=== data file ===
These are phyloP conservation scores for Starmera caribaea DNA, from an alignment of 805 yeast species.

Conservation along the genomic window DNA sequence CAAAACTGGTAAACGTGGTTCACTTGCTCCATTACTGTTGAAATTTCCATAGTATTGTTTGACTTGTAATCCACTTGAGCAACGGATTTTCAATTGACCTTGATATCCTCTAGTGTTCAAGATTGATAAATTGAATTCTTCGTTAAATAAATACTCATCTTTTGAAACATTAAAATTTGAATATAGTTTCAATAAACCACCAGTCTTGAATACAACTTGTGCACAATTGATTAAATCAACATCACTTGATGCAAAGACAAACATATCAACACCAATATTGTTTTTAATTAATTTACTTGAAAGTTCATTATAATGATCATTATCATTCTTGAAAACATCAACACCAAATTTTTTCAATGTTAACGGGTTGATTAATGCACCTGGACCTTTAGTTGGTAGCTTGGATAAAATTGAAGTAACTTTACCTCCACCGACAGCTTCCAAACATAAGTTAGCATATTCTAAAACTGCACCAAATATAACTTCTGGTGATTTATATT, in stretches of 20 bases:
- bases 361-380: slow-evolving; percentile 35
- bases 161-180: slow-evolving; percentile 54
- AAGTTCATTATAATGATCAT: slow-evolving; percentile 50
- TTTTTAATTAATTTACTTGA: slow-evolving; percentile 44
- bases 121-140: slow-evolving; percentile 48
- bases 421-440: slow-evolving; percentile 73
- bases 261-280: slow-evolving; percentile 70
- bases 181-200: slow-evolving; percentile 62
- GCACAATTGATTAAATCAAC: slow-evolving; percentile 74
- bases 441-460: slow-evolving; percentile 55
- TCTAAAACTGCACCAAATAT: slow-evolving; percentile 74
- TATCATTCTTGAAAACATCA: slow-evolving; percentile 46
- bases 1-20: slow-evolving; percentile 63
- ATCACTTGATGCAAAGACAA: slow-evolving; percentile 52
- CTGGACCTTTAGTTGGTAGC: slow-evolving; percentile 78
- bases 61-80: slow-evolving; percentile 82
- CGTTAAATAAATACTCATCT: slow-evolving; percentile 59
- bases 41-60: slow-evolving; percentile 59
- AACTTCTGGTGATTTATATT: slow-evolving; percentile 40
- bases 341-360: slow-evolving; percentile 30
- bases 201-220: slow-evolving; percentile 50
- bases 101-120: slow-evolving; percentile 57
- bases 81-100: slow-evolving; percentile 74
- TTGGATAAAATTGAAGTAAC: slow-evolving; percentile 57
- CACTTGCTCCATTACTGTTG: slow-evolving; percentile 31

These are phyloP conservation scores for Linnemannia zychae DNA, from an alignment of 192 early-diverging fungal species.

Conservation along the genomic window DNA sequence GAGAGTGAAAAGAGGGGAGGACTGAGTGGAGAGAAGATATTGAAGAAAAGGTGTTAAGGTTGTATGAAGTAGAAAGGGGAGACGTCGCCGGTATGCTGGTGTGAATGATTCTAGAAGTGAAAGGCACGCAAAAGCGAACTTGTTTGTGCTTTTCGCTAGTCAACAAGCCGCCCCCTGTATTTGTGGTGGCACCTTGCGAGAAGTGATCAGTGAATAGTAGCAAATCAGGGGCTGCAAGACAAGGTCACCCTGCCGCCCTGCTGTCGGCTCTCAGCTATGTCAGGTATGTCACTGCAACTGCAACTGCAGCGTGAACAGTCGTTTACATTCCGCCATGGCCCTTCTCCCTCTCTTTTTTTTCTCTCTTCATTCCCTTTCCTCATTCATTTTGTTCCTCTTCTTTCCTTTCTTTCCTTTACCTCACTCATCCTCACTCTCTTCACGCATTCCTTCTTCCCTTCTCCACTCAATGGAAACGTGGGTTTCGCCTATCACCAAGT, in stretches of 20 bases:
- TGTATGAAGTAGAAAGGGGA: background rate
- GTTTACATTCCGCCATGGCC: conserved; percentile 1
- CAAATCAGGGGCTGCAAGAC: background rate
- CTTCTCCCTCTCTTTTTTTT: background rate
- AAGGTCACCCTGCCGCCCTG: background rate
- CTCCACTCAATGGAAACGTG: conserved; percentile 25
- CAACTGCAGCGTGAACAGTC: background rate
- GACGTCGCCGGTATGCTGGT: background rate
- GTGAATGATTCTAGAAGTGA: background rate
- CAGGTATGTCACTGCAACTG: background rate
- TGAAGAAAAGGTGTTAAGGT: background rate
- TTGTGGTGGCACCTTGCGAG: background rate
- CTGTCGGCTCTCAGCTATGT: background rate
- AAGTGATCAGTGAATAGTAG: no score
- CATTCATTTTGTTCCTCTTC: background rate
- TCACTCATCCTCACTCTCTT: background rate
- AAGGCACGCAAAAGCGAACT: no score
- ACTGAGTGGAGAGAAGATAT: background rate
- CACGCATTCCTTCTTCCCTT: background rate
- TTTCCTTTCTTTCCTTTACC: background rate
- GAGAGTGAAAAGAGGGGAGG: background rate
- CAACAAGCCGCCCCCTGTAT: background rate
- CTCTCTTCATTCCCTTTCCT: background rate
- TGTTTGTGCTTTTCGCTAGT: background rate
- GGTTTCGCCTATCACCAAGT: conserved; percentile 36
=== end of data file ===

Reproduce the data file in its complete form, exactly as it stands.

These are phyloP conservation scores for Starmera caribaea DNA, from an alignment of 805 yeast species.

Conservation along the genomic window DNA sequence CAAAACTGGTAAACGTGGTTCACTTGCTCCATTACTGTTGAAATTTCCATAGTATTGTTTGACTTGTAATCCACTTGAGCAACGGATTTTCAATTGACCTTGATATCCTCTAGTGTTCAAGATTGATAAATTGAATTCTTCGTTAAATAAATACTCATCTTTTGAAACATTAAAATTTGAATATAGTTTCAATAAACCACCAGTCTTGAATACAACTTGTGCACAATTGATTAAATCAACATCACTTGATGCAAAGACAAACATATCAACACCAATATTGTTTTTAATTAATTTACTTGAAAGTTCATTATAATGATCATTATCATTCTTGAAAACATCAACACCAAATTTTTTCAATGTTAACGGGTTGATTAATGCACCTGGACCTTTAGTTGGTAGCTTGGATAAAATTGAAGTAACTTTACCTCCACCGACAGCTTCCAAACATAAGTTAGCATATTCTAAAACTGCACCAAATATAACTTCTGGTGATTTATATT, in stretches of 20 bases:
- bases 361-380: slow-evolving; percentile 35
- bases 161-180: slow-evolving; percentile 54
- AAGTTCATTATAATGATCAT: slow-evolving; percentile 50
- TTTTTAATTAATTTACTTGA: slow-evolving; percentile 44
- bases 121-140: slow-evolving; percentile 48
- bases 421-440: slow-evolving; percentile 73
- bases 261-280: slow-evolving; percentile 70
- bases 181-200: slow-evolving; percentile 62
- GCACAATTGATTAAATCAAC: slow-evolving; percentile 74
- bases 441-460: slow-evolving; percentile 55
- TCTAAAACTGCACCAAATAT: slow-evolving; percentile 74
- TATCATTCTTGAAAACATCA: slow-evolving; percentile 46
- bases 1-20: slow-evolving; percentile 63
- ATCACTTGATGCAAAGACAA: slow-evolving; percentile 52
- CTGGACCTTTAGTTGGTAGC: slow-evolving; percentile 78
- bases 61-80: slow-evolving; percentile 82
- CGTTAAATAAATACTCATCT: slow-evolving; percentile 59
- bases 41-60: slow-evolving; percentile 59
- AACTTCTGGTGATTTATATT: slow-evolving; percentile 40
- bases 341-360: slow-evolving; percentile 30
- bases 201-220: slow-evolving; percentile 50
- bases 101-120: slow-evolving; percentile 57
- bases 81-100: slow-evolving; percentile 74
- TTGGATAAAATTGAAGTAAC: slow-evolving; percentile 57
- CACTTGCTCCATTACTGTTG: slow-evolving; percentile 31

These are phyloP conservation scores for Linnemannia zychae DNA, from an alignment of 192 early-diverging fungal species.

Conservation along the genomic window DNA sequence GAGAGTGAAAAGAGGGGAGGACTGAGTGGAGAGAAGATATTGAAGAAAAGGTGTTAAGGTTGTATGAAGTAGAAAGGGGAGACGTCGCCGGTATGCTGGTGTGAATGATTCTAGAAGTGAAAGGCACGCAAAAGCGAACTTGTTTGTGCTTTTCGCTAGTCAACAAGCCGCCCCCTGTATTTGTGGTGGCACCTTGCGAGAAGTGATCAGTGAATAGTAGCAAATCAGGGGCTGCAAGACAAGGTCACCCTGCCGCCCTGCTGTCGGCTCTCAGCTATGTCAGGTATGTCACTGCAACTGCAACTGCAGCGTGAACAGTCGTTTACATTCCGCCATGGCCCTTCTCCCTCTCTTTTTTTTCTCTCTTCATTCCCTTTCCTCATTCATTTTGTTCCTCTTCTTTCCTTTCTTTCCTTTACCTCACTCATCCTCACTCTCTTCACGCATTCCTTCTTCCCTTCTCCACTCAATGGAAACGTGGGTTTCGCCTATCACCAAGT, in stretches of 20 bases:
- TGTATGAAGTAGAAAGGGGA: background rate
- GTTTACATTCCGCCATGGCC: conserved; percentile 1
- CAAATCAGGGGCTGCAAGAC: background rate
- CTTCTCCCTCTCTTTTTTTT: background rate
- AAGGTCACCCTGCCGCCCTG: background rate
- CTCCACTCAATGGAAACGTG: conserved; percentile 25
- CAACTGCAGCGTGAACAGTC: background rate
- GACGTCGCCGGTATGCTGGT: background rate
- GTGAATGATTCTAGAAGTGA: background rate
- CAGGTATGTCACTGCAACTG: background rate
- TGAAGAAAAGGTGTTAAGGT: background rate
- TTGTGGTGGCACCTTGCGAG: background rate
- CTGTCGGCTCTCAGCTATGT: background rate
- AAGTGATCAGTGAATAGTAG: no score
- CATTCATTTTGTTCCTCTTC: background rate
- TCACTCATCCTCACTCTCTT: background rate
- AAGGCACGCAAAAGCGAACT: no score
- ACTGAGTGGAGAGAAGATAT: background rate
- CACGCATTCCTTCTTCCCTT: background rate
- TTTCCTTTCTTTCCTTTACC: background rate
- GAGAGTGAAAAGAGGGGAGG: background rate
- CAACAAGCCGCCCCCTGTAT: background rate
- CTCTCTTCATTCCCTTTCCT: background rate
- TGTTTGTGCTTTTCGCTAGT: background rate
- GGTTTCGCCTATCACCAAGT: conserved; percentile 36